It can be downright confusing when trying to keep up with the antics of the biotech problem children. Watching Cargill, the largest privately held, Big Ag company in the world, manipulate its way through our food system is no different. While having used palm-oils responsible for deforestation in the Amazon, now they will be forced to pay over $6.1 million for falsely claiming that their artificial sweetener is ‘all natural.’
Cargill has even had the American Farm Association eating out of its hands while taking business from small family farms and awarding subsidies to Big Ag through a team of 22 well-established government lobbyists. With their latest propaganda being turned on its head regarding ‘natural’ sweeteners, called Truvia, its about time that they had to pay up for their misdeeds.
Four class action lawsuits were filed, and now a court in Hawaii will settle those suits against Cargill for their false advertising claims that Truvia is a ‘natural’ sugar substitute. But this ‘natural sugar substitute’ actually contains 2 very unnatural and carcinogenic substances: Reb-A steviol glycoside (a chemical concoction if there ever was one) and the synthetic, chemical bulking agent, erythritol. Though Reb-A is obtained form the Stevia plant, its chemical process causes it to break down into harmful substances. Erythritol is also extracted from GM corn.
Cargill has also agreed to:
- Add to their product labels a link that redirects customers to their website to clarify these very unnatural ingredients.
- Clarify their statements that Truvia is “nature’s calorie-free sweetener”, and “Truvia Natural sweetener provides the same sweetness as two tablespoons of sugar” on its website.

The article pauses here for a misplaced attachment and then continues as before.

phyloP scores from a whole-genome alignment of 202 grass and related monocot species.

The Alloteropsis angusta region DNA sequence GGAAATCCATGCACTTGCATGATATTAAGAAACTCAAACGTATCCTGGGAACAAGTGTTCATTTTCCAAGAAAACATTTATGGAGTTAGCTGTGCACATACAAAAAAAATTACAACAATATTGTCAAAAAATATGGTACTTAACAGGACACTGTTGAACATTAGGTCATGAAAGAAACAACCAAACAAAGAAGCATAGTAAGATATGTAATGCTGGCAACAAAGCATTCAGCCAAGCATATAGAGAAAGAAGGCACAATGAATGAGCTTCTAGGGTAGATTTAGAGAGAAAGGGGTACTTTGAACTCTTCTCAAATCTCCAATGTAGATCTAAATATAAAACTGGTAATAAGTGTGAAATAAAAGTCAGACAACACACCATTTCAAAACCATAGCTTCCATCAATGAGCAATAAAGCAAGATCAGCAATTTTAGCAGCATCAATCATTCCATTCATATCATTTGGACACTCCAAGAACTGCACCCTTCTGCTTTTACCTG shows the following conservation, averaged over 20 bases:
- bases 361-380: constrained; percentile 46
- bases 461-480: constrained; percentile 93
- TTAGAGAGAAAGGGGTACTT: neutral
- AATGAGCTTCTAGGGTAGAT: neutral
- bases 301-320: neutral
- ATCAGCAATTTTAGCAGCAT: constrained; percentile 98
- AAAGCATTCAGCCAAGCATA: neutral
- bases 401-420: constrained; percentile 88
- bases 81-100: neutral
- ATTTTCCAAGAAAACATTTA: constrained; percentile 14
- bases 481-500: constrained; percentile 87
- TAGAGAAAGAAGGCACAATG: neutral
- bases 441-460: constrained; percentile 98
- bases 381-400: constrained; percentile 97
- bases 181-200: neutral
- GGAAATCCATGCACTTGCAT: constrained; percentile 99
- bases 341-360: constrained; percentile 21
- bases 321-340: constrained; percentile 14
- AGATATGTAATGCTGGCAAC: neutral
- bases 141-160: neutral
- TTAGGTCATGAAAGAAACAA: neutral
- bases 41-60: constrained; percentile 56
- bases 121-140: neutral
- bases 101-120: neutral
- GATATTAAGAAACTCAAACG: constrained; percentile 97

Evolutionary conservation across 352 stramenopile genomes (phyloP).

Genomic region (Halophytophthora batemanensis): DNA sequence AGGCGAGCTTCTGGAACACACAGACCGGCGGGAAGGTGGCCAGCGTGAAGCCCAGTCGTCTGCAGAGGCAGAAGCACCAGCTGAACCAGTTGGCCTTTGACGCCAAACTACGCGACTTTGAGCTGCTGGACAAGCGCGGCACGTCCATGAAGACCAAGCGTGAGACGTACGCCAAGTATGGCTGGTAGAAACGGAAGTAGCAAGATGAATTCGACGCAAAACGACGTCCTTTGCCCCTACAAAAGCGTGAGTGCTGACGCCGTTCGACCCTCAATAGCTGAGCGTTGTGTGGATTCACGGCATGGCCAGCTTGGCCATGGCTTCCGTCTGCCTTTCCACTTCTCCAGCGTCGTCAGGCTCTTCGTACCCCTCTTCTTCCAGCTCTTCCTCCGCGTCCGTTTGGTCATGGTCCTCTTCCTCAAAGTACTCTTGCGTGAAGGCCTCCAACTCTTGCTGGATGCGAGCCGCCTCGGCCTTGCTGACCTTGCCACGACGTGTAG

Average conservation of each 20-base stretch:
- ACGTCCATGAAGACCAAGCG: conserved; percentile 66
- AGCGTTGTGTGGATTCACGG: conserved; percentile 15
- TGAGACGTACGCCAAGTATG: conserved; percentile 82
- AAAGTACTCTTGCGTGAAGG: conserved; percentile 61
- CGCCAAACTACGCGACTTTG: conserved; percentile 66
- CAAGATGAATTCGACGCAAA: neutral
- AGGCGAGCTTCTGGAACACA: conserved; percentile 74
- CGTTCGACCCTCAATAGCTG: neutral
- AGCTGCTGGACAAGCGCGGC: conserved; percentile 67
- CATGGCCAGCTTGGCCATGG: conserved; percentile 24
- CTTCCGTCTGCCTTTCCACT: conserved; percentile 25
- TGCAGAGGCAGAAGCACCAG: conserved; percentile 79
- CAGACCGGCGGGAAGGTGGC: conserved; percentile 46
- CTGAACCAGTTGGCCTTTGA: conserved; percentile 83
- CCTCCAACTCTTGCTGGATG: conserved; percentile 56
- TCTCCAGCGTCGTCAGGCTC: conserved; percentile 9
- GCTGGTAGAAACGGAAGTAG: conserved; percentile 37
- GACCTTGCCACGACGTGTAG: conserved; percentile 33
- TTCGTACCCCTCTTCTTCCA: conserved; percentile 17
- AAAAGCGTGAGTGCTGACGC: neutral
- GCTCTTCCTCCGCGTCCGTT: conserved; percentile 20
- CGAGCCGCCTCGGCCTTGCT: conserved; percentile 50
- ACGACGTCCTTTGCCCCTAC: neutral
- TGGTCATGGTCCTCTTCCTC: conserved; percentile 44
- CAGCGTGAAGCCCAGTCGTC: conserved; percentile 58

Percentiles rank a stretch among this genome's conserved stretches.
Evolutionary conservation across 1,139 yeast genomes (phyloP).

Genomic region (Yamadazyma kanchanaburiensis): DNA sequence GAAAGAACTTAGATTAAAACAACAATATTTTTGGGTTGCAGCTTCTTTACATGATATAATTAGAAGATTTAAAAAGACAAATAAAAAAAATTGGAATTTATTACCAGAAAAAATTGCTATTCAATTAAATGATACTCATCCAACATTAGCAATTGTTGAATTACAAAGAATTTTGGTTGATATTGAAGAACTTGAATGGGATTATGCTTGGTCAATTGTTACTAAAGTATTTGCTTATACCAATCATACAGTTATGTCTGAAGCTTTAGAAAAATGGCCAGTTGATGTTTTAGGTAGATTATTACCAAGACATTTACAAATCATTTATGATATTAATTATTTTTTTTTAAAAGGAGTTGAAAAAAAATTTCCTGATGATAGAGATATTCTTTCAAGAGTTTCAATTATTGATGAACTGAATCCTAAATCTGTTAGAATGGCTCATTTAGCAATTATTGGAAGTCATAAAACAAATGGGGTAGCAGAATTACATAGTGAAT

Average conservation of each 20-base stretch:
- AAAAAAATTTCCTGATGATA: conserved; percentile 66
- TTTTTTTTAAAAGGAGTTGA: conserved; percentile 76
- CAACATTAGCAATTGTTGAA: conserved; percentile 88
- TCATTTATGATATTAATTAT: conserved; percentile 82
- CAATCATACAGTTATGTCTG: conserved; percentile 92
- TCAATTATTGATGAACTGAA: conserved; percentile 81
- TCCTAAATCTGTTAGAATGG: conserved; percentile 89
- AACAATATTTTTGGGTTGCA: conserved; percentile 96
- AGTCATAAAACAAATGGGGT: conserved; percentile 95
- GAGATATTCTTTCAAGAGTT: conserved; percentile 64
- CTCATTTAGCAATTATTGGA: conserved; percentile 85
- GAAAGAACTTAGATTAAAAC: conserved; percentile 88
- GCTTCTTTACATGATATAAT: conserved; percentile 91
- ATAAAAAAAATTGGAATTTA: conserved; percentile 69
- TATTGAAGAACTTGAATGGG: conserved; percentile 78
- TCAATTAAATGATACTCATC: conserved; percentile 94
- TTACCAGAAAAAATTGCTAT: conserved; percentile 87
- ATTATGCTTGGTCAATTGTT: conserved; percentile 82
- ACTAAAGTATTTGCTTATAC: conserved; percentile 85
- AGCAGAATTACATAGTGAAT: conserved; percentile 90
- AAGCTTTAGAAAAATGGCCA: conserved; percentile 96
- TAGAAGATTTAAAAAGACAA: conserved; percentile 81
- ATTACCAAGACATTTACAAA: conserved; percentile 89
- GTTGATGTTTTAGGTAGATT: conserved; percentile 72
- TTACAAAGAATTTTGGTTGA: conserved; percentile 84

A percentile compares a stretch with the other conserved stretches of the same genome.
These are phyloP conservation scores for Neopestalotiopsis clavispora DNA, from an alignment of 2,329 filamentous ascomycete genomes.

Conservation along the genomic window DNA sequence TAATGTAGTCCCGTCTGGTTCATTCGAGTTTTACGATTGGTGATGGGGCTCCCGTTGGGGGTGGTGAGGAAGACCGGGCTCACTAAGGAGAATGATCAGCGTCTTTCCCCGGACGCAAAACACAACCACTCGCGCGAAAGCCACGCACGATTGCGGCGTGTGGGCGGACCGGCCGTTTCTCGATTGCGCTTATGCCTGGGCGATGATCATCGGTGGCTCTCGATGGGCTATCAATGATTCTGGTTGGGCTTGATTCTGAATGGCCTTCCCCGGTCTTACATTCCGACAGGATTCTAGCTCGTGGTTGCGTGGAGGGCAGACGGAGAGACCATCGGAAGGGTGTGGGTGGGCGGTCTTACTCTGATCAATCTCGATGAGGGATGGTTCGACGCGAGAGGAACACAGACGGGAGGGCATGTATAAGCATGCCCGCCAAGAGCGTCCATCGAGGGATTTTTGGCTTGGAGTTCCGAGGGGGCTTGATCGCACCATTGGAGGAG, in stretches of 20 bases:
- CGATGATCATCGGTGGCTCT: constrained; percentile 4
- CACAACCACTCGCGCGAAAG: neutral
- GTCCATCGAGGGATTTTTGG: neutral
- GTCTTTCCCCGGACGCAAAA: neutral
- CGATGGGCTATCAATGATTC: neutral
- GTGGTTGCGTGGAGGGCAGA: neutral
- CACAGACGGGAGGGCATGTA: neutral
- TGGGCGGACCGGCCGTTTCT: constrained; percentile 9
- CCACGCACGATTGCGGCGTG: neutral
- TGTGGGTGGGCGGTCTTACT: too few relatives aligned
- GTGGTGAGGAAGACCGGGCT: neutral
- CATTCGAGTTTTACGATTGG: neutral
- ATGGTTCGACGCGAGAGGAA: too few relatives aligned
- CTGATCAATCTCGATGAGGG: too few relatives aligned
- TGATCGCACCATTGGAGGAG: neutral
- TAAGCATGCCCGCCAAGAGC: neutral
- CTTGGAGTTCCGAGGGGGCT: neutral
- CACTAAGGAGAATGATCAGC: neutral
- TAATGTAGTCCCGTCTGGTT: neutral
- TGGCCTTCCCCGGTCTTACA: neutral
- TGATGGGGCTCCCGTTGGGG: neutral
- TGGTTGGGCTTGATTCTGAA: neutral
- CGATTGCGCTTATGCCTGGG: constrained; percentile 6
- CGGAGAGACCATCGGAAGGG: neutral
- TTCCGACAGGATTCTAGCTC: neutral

- Remove statements form their products that say ‘similar to making tea’ since the fermentation process using GMO corn to make Truvia is nothing like steeping tea.
The plaintiffs charging Cargill are demanding more truth and transparency and won’t stand for the company’s use of ‘natural’ when its product contains GMO and synthetic chemicals.
Attorney’s say the $6.1 million lawsuit measures up to similar claims against companies put forth by concerned plaintiffs. Attorney’s fees will also be paid by Cargill – over $1.83 million’s worth.
Truvia, according to Cargill, is a non-caloric sweetener made from rebiana, an isolated and purified extract of the stevia leaf – a natural sweetener source originally from South America and now used in many corners of the world. Stevia has been considered safe by many experts (though not all), but it has not been approved by the FDA as a food ingredient.
Artificial sweeteners like Truvia are excitotoxins. Truvia is also 99.9% pure genetically modified erythritol and less than a half percent of something made from Stevia—just so the company can can lie to you about its ingredients.
Our bodies have no idea how to metabolize these ‘fake’ sugars, and they can cause irreversible harm to the endocrine system. Consuming them can lead to insulin resistance, and eventually diabetes as well as severe weight gain.
How can Cargill make this claim on their website when Truvia is almost purely GMO-corn derived?
Think again Big Ag.